Ardrossan: Still Threatened?

ardrossan-planAt the August 5, 2013 meeting of the Radnor Township Planning Commission (YouTube video), the public saw its first glimpse of a proposed development of the Ardrossan site. The proposal would have up to 76 new homes on the 311 acre site, with the remaining undeveloped space reserved either for open space or “investment property” that can be purchased by homeowners with the hopes that they keep these spaces open.

A question was raised by a public commenter about the Radnor Historical Society’s 2011 Preservation Watch List, which listed the 1912 mansion and its acreage as the #1 threatened resource in Radnor. Though the division of the land is at this point an inevitability, it was made clear at the meeting that the Montgomery/Scott/Wheeler family manor home at the center of the property will remain, and will stay in the family. It also appeared on the plans presented at the meeting that most, if not all, of the many historic structures on the estate will remain, new development being built around them.

In terms of existing and historic structures on Ardrossan, there is much more than the magnificent 1912 manor house designed by Horace Trumbauer. The Holly Tree House, for example, likely the oldest house in Radnor Township (dating from the early 18th century), a remarkable 19th century stone public schoolhouse, and a springhouse that marks the site of the birthplace of the mother of General Anthony Wayne.

Despite the apparent intentions of the would-be developers of the site, it is important to realize that, given the current state of Radnor’s ordinances, no historic structures outside of Radnor’s three historic districts (North Wayne, South Wayne, Louella Court) are protected simply because they are historically significant. There are no ordinances to protect any building elsewhere in Radnor, even if, like the Holly Tree House, it is approaching its 300th birthday.

The story would be different if, for example, Ardrossan were located in Lower Merion. In our neighboring township to the east, any property deemed eligible for listing on the National Register of Historic Places by the Pennsylvania Historical and Museum Commission is considered a “Class I” historic property (the entire Ardrossan estate, including all structures on the property, was deemed eligible for the National Register in 1997). Lower Merion’s Board of Commissioners has the ability to delay the demolition of a Class I resource by 90 days, and works with owners of such properties to find solutions where possible. The Lower Merion system is not perfect, as evidenced by the La Ronda escapade of 2009, but it is an official acknowledgement by the township that their local historic resources are worth preserving, and that such preservation is beneficial to the entire community.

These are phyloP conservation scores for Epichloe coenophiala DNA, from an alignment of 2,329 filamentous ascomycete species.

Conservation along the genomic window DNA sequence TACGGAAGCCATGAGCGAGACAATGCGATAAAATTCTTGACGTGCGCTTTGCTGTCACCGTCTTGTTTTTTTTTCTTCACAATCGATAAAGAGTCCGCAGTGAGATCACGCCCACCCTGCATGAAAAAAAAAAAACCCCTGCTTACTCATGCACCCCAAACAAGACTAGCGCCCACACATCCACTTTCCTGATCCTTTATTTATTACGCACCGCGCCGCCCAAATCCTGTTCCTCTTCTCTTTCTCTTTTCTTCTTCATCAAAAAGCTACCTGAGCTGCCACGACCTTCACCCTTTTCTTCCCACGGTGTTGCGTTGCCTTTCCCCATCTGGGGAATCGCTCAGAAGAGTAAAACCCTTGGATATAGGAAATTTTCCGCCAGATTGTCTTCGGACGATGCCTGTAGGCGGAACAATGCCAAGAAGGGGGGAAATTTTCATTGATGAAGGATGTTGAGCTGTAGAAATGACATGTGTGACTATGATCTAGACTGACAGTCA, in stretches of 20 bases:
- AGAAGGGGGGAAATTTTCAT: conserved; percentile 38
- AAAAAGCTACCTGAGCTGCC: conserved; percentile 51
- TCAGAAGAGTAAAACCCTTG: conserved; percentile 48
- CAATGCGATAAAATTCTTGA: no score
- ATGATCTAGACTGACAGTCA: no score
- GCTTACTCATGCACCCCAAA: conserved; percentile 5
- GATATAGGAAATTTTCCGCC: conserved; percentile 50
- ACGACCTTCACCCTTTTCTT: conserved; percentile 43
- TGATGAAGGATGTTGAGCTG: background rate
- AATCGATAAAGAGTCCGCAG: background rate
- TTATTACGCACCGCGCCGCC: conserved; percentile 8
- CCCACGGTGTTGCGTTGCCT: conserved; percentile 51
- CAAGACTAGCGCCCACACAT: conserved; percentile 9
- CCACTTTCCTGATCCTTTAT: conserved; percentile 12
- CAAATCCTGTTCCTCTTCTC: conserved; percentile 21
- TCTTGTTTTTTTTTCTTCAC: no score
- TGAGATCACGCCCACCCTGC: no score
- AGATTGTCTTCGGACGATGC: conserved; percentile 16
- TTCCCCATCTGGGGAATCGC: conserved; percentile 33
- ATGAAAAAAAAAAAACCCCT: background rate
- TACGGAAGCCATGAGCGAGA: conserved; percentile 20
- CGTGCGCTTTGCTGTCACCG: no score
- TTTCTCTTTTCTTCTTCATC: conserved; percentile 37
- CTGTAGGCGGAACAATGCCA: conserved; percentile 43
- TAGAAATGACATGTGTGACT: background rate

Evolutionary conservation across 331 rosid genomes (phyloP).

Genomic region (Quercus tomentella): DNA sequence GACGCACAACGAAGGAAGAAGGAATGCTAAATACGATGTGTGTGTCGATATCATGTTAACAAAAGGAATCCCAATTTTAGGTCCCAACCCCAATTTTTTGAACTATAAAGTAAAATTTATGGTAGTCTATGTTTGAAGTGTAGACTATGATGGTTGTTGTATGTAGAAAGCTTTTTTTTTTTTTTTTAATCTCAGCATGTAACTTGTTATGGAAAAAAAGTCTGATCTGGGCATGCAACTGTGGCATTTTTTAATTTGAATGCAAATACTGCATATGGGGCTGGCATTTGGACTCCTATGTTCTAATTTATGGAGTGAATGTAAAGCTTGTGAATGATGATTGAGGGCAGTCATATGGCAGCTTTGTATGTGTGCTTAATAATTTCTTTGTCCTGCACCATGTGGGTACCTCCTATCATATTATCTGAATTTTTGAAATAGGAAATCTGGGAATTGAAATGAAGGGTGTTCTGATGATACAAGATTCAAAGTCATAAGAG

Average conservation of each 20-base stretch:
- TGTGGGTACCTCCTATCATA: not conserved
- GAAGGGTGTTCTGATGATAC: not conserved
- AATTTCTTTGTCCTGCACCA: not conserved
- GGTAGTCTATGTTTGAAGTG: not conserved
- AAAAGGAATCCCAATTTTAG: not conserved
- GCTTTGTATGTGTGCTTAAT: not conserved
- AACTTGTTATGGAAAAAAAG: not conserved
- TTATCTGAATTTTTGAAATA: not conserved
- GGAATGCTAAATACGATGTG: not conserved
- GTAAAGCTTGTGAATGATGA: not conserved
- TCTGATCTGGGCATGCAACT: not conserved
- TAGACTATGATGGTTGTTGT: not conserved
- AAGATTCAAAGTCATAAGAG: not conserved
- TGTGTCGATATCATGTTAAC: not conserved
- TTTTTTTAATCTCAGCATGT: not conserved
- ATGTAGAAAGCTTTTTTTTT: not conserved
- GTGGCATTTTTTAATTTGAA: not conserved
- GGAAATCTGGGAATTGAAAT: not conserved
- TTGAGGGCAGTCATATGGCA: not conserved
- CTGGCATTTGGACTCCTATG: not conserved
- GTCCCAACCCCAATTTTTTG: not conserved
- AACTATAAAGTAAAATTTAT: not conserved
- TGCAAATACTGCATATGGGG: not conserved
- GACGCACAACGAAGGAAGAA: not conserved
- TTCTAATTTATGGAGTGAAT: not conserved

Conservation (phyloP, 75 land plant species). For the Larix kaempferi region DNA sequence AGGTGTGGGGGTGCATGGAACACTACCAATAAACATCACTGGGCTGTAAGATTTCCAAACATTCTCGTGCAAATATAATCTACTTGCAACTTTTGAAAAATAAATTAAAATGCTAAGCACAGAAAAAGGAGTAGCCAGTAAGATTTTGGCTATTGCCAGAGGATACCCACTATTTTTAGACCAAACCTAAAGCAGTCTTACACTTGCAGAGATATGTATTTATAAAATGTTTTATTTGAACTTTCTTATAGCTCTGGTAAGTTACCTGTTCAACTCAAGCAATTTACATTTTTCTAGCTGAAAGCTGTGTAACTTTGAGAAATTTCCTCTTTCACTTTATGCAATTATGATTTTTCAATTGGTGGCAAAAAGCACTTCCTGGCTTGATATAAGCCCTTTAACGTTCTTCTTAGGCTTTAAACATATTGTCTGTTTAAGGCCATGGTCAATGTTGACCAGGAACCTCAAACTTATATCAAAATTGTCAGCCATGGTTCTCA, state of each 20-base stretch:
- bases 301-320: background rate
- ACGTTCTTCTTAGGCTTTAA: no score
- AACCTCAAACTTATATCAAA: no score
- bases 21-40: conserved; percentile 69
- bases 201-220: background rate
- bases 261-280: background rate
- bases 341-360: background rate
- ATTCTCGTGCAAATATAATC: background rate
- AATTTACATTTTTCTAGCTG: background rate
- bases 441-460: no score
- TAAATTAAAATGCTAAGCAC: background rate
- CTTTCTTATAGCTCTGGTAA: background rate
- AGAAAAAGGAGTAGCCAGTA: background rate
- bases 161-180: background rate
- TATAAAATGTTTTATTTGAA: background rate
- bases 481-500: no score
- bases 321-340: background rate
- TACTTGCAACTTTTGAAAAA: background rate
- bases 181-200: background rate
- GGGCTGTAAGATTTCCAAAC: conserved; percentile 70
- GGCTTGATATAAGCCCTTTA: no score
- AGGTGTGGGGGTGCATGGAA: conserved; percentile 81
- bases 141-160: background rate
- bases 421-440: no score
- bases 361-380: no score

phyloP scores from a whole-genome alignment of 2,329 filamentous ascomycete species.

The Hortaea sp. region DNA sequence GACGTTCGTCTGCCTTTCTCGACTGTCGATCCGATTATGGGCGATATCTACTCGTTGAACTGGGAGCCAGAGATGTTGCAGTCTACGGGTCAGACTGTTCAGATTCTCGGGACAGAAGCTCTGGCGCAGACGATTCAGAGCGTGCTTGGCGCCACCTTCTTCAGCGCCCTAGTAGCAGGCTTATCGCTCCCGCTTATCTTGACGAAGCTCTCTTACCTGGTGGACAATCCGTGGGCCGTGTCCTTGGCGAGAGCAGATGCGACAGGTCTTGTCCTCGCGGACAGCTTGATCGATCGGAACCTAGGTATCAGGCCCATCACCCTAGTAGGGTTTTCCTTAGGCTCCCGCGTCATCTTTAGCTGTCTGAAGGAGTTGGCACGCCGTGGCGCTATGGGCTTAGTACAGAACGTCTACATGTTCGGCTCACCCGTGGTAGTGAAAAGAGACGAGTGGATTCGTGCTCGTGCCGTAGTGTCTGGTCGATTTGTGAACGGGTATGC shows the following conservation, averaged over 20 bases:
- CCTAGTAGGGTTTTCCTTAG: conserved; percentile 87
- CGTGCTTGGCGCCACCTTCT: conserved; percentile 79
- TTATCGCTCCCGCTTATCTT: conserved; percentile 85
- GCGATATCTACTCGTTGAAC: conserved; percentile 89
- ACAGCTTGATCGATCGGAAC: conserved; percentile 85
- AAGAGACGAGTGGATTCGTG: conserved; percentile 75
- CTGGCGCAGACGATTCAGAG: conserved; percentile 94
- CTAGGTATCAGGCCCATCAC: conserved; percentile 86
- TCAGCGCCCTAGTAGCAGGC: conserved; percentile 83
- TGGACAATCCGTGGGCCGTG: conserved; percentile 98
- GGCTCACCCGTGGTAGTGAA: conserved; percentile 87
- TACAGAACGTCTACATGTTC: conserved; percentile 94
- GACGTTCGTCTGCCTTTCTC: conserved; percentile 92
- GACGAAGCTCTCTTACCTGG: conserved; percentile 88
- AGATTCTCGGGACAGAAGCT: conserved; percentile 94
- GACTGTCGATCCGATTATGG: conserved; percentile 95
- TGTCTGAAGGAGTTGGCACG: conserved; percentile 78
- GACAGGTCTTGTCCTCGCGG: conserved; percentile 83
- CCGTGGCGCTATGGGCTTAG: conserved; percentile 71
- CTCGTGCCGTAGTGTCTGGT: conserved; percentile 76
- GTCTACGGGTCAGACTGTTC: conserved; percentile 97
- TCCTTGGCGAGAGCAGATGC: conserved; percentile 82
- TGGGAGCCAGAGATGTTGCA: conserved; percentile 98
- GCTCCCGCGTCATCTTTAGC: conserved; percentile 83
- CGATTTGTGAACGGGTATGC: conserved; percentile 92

Once the development shown to the Planning Commission on August 5 begins, Ardrossan will never be the same. Yet it seems there is a concerted effort to keep many historic features intact. It is remarkable that such a large expanse of open space has remained unbuilt as long as it has; it will be the hope of many that those who purchase the investment parcels do so to keep them open, and that they will enact conservation easements to ensure that they remain open space in perpetuity.

RHS Map and Atlas Collection Now Online

This map of "Louella," ca. 1870, is one of the oldest and most important maps of the area that would become Wayne. It is among the maps now available to view.

The Radnor Historical Society has an extensive collection of local maps and atlases dating back to the late 19th century. From the birth of Wayne as the tiny hamlet of Louella to the emergence of Radnor Township as a full-fledged suburb, the growth of our township can easily be read through these fascinating visual records.

Thanks to the Athenaeum of Philadelphia’s Greater Philadelphia GeoHistory Network, the Society’s collection of maps and atlases has been digitized and is available to view on their website. For a complete list of maps and atlases available to view, click here.

Presentation on the Downtown Wayne Historic District Nomination

1870 Chapel, Wayne Presbyterian Church

Monday April 23. 7:30-8:30
Wayne Presbyterian Church chapel

Please join us on Monday, April 23 at the historic 1870 chapel of the Wayne Presbyterian Church for a special public meeting about the potential designation of Downtown Wayne as a National Historic District. The meeting is being co-sponsored by the Radnor Historical Society and the Suburban Building who have been working to earn this designation for the district. If the district is listed as a National Historic District, such a designation will not restrict the uses of any property therein, but it will open up the possibility for incentives for property owners looking to rehabilitate and restore their buildings. This meeting is intended to present facts about the nomination and to answer any questions.

Historic Building Markers Now Available for Commercial Buildings

An example of one of our recently produced residential building markers.